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Camping on Fraser Island: Review

On our trip to Fraser Island over Christmas last year, we camped in three different spots: Central Station, Waddy Point (Top) and Dundabara. Here’s what we thought of camping on Fraser Island.



Fraser Island: Camping Areas

All three campgrounds are Queensland National Parks ones, and whilst you have to pre-book them, there’s no specific campsite allocation. You simply choose the campground online and then you pick your own site when you get there. We drove around each of the campgrounds a few times before settling on a site, as we usually do because you’ve got to assess the situation fully, right?!

Each of these campgrounds is surrounded by dingo-deterrent fences and has toilet and shower facilities. But don’t forget your $2 coins if you want to scrub that stickiness off you.

READ MORE: 9 lessons I learnt on Fraser Island

If you camp outside of peak season (Dec/Jan), you’ll probably have lots of sites to choose from, and won’t find camping on Fraser Island quite as noisy as we did.


Central Station: Kauri Section

We stayed here for three nights at Christmas with the first two being relatively quiet. It’s a fairly big campground (60 sites) with some of the tent sites having platforms. It’s hard to get your car into these for easy access though so we ended up picking a flat one.

There are two sections: Kauri and Satinay. The former seemed much less popular than Satinay, which suited us fine so we stayed there. I couldn’t quite work out why there were way more people in Satinay than Kauri. The run to the toilet block seemed to be the same…


My one and only (and blurry) campsite photo with our fancy new camping equipment addition: The insect shelter! We only used it once at Central Station before it turned into a swimming pool during the crazy rains.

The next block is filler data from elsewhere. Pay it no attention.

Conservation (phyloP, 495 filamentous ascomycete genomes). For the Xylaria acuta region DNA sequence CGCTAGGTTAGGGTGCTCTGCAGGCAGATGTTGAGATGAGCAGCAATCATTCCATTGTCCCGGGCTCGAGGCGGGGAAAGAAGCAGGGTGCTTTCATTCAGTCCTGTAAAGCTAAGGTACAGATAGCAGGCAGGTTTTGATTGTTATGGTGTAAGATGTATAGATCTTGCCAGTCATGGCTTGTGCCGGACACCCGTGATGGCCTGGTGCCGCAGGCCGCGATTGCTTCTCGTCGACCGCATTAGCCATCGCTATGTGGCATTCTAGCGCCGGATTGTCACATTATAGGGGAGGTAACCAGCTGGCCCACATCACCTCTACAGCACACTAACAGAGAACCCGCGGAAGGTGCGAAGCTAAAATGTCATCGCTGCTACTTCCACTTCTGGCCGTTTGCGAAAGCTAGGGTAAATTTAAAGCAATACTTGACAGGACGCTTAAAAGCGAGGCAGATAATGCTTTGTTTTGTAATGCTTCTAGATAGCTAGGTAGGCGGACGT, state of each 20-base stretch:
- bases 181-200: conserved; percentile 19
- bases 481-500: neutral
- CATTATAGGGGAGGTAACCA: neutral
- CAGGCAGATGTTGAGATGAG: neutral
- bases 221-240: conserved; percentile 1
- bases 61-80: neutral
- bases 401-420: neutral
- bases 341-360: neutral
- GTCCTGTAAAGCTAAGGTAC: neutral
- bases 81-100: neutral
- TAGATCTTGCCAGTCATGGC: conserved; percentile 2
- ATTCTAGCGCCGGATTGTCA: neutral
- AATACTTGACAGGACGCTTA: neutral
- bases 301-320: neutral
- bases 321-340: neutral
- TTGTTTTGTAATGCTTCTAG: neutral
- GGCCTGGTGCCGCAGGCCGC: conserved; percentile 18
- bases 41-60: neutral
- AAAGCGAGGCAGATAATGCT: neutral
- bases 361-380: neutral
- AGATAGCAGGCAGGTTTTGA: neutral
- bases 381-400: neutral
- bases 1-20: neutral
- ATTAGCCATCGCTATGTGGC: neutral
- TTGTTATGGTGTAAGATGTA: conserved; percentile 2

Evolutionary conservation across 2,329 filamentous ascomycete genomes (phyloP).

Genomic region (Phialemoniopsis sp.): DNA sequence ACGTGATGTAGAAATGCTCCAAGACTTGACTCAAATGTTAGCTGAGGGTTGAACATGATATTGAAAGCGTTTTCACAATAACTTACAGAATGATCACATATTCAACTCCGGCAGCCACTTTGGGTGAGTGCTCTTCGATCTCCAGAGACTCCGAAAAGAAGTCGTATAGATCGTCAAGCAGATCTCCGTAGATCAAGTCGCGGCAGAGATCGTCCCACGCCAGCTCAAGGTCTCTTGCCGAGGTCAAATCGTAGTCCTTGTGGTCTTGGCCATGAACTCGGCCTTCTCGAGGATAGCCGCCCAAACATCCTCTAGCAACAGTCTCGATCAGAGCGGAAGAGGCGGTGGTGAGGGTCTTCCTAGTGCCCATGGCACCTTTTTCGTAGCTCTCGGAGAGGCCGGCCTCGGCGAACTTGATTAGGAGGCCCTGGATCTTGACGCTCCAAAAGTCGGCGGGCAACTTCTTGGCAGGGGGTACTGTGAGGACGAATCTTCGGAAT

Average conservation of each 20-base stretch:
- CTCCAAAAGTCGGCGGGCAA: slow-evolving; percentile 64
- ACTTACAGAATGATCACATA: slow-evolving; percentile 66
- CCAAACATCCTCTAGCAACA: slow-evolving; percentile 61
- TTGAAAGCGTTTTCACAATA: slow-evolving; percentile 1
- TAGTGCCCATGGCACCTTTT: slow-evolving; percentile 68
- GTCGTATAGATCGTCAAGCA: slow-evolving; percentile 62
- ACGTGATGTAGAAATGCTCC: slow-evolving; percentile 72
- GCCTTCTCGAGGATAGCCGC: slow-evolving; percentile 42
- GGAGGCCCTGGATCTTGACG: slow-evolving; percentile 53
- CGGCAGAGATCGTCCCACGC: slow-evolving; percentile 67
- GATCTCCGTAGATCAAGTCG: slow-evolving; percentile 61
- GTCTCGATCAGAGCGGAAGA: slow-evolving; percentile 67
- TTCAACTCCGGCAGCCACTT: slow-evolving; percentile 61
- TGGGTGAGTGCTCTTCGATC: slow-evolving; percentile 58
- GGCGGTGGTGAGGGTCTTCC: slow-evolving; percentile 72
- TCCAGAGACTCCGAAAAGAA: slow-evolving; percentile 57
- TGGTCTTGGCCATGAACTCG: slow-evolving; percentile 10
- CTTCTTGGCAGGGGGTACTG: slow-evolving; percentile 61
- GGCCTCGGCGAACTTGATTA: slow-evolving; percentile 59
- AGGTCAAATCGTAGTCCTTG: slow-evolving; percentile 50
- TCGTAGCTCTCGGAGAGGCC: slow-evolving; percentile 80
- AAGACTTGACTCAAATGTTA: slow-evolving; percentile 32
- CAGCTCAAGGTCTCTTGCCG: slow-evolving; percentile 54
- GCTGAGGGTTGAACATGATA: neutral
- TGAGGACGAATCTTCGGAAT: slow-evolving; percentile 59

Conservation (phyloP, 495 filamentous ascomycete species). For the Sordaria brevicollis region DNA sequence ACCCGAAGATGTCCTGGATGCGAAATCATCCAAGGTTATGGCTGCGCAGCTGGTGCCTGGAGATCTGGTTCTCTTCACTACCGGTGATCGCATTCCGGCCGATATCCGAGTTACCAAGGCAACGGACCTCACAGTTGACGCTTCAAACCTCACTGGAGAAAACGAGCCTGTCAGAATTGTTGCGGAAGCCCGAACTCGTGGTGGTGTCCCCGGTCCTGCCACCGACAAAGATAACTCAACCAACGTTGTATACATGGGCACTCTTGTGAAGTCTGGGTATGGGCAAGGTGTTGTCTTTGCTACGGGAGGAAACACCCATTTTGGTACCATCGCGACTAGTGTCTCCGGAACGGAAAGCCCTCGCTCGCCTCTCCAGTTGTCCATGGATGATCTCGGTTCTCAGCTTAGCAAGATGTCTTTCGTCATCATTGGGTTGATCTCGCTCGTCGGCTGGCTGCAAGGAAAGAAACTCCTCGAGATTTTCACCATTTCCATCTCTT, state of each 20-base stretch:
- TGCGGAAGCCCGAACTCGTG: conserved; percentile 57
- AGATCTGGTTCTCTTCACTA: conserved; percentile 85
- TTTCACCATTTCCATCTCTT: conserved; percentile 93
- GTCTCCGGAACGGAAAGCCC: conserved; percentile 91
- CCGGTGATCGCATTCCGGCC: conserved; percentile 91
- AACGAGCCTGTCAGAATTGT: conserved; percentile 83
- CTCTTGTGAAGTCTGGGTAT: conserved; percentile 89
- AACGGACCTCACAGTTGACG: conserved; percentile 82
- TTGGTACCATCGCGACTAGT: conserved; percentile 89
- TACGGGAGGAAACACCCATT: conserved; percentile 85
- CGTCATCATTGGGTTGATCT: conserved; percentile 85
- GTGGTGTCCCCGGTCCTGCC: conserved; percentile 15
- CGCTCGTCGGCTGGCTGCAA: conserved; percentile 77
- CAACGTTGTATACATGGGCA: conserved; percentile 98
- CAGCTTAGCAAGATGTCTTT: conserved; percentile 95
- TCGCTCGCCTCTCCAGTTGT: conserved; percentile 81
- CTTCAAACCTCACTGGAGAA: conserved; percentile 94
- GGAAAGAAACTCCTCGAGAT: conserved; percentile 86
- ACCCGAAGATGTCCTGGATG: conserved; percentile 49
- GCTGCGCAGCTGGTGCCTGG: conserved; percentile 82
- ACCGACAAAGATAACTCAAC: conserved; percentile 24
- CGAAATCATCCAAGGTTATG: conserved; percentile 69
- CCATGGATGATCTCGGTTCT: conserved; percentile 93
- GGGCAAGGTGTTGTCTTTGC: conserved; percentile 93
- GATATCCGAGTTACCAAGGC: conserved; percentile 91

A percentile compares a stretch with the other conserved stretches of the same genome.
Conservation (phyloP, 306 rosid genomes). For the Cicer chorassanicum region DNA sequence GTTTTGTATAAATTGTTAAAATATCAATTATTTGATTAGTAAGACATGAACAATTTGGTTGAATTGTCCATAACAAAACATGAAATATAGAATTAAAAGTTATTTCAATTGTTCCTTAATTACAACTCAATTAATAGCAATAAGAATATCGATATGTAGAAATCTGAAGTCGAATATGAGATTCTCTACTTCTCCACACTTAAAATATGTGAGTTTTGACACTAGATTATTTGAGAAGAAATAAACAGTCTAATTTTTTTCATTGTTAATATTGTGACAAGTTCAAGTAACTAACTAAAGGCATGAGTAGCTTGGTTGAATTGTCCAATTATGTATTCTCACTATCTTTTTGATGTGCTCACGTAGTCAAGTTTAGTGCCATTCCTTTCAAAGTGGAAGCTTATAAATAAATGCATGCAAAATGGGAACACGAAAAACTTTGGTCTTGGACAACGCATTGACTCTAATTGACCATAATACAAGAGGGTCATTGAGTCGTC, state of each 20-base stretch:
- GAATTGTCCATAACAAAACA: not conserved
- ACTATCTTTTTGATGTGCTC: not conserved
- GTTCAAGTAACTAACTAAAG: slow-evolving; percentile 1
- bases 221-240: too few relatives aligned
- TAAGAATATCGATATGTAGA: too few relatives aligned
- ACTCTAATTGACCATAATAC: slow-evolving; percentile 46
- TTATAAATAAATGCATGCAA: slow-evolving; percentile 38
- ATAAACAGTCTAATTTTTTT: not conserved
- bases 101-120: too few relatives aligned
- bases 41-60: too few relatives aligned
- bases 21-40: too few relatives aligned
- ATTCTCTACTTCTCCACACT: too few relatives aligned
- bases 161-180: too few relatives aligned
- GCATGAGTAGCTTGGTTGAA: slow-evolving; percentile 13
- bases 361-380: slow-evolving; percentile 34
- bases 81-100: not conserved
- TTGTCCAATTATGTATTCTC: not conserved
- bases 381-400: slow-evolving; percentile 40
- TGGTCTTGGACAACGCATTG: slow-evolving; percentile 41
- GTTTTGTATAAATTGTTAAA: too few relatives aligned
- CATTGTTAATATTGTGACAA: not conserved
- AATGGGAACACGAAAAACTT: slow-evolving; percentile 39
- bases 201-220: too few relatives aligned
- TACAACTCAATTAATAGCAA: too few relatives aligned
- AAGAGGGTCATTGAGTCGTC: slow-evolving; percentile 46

On my way to the toilet block at the end of Kauri avenue… πŸ™‚


And having arrived at the toilet block… At Central Station, the toilets are those fancy eco-composting ones where you flush the toilet by pumping water with your foot. On occasion, this can take a rather long time…

Pros: Tons of shade, picnic tables on most sites (yay, we love having a picnic table available!), cold showers for free, and easy access to Wanggoolba Creek, Pile Valley and a couple of other walks. Also handy for exploring Lake McKenzie or Lake Boomanjin in the south.

Cons: Insanely busy during holiday season. It’s in a valley so any sound is amplified and echoes through the whole campground. It feels like everyone is right next to you even when they’re miles away, which is really annoying when people are into drinking and shouting all night. Toilets were a bit dirty, though that’s probably the crowds. Being in a rainforest, it was also pretty wet and had its fair share of mozzies, though thankfully no sand flies or horrible midges.

Outside the wet season and holiday madness, this is probably a really pleasant campground among tall trees.


Waddy Point (Top)